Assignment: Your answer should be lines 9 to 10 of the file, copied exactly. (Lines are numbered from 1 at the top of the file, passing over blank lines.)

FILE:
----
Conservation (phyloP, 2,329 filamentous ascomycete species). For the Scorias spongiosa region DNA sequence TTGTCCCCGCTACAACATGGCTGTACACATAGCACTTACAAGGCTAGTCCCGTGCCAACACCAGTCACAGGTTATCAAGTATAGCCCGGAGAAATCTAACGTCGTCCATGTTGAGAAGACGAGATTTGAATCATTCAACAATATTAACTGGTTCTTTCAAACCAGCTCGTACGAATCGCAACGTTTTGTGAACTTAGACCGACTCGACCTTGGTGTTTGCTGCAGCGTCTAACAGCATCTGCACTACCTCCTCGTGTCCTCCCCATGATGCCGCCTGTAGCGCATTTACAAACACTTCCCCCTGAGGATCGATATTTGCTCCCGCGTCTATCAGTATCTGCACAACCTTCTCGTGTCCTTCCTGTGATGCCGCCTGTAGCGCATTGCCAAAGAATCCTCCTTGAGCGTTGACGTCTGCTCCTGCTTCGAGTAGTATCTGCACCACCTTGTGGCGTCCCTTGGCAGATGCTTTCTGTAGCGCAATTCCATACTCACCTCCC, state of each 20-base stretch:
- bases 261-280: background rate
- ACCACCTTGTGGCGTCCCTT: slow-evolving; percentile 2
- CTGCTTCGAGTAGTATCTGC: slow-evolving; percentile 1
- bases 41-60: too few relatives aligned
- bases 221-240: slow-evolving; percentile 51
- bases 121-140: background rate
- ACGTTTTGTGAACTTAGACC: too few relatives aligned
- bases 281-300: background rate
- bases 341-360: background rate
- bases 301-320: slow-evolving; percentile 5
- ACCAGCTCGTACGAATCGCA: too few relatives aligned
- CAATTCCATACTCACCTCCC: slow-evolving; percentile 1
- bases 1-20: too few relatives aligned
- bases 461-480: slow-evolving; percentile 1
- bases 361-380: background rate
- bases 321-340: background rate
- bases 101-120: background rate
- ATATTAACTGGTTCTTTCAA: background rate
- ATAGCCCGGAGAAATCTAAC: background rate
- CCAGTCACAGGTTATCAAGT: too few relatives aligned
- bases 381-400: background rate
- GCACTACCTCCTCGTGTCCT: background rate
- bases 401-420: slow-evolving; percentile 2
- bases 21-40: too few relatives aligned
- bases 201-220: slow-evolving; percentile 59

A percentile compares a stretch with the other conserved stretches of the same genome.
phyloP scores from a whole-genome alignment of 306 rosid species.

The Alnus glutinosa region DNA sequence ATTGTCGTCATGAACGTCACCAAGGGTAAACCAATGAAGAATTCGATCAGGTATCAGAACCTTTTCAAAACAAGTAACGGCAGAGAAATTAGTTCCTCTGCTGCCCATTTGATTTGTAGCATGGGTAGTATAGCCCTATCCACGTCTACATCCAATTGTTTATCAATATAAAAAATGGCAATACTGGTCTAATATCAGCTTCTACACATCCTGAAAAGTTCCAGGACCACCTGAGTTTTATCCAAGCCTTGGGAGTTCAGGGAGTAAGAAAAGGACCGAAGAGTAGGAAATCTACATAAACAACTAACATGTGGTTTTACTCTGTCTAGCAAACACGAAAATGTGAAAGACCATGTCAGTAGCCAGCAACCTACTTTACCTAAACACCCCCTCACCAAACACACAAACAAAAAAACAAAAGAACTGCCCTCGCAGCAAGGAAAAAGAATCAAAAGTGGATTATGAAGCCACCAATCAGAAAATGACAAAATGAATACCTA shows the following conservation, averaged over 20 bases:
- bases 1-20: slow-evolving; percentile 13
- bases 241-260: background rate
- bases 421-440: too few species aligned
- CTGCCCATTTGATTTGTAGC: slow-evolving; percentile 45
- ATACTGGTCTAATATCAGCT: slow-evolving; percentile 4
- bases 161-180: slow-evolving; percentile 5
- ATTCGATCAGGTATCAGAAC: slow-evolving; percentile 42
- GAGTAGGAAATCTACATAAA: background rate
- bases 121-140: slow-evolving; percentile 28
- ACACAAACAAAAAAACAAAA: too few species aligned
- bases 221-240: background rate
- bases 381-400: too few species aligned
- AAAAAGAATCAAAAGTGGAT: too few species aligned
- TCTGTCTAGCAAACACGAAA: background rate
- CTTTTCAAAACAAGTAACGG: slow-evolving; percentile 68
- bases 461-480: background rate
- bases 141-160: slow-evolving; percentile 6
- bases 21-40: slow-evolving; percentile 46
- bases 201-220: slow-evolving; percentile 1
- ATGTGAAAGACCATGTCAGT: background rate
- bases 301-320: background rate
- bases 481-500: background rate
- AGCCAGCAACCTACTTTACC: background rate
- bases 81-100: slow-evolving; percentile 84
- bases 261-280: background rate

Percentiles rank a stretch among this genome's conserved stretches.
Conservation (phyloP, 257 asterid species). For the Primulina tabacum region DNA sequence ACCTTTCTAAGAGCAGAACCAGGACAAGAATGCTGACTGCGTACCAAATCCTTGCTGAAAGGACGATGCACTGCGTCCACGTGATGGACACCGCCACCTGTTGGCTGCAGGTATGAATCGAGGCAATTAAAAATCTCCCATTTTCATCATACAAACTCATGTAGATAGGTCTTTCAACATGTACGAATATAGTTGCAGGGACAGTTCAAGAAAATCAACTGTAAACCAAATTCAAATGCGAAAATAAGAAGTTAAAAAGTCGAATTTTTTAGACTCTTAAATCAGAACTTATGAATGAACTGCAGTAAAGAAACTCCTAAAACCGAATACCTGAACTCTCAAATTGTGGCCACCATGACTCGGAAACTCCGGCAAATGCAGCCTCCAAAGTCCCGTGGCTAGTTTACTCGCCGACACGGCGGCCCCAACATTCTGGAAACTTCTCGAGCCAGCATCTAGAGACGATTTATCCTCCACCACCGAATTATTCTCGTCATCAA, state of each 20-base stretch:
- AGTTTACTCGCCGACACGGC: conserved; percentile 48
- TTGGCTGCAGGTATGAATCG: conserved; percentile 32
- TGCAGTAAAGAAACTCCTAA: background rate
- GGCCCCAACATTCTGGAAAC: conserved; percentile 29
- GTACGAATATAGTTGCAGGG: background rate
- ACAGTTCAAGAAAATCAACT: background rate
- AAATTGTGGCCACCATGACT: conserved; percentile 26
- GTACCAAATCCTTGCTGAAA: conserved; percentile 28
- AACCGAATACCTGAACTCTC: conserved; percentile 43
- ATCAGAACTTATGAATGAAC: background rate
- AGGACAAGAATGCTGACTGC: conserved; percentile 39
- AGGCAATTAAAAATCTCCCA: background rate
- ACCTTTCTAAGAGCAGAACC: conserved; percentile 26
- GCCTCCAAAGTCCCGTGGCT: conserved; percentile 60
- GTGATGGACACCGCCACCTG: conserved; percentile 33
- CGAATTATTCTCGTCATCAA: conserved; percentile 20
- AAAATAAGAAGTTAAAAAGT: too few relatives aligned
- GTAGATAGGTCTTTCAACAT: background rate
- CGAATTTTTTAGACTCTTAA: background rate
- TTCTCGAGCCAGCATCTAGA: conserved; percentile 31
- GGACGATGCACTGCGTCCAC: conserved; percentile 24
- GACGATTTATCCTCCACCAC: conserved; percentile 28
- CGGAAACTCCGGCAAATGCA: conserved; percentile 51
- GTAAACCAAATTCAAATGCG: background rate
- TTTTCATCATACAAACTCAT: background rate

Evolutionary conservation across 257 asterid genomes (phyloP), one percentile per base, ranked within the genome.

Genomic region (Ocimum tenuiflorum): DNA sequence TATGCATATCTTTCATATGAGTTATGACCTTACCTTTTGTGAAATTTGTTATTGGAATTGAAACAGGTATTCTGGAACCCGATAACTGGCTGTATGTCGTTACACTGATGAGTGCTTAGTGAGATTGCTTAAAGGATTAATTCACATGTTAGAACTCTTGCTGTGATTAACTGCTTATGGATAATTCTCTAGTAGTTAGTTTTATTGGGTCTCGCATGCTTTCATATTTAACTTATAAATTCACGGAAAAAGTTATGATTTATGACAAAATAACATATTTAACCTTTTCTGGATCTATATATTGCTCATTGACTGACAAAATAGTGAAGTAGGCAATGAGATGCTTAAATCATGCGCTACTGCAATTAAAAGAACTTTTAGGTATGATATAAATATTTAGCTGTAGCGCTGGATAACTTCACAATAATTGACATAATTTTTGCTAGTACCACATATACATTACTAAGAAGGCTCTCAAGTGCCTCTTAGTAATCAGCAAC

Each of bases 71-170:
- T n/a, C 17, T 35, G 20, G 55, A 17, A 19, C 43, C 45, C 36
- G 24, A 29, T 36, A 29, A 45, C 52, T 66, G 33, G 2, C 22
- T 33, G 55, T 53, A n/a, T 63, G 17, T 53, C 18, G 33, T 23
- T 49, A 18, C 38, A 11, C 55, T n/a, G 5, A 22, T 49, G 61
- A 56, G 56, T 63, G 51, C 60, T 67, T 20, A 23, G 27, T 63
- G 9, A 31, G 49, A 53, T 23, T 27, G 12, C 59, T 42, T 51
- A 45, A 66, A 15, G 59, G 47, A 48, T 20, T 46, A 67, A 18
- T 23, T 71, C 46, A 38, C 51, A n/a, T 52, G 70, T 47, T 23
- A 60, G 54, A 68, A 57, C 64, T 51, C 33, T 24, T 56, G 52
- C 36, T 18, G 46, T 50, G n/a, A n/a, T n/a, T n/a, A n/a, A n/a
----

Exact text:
- bases 281-300: background rate
- bases 341-360: background rate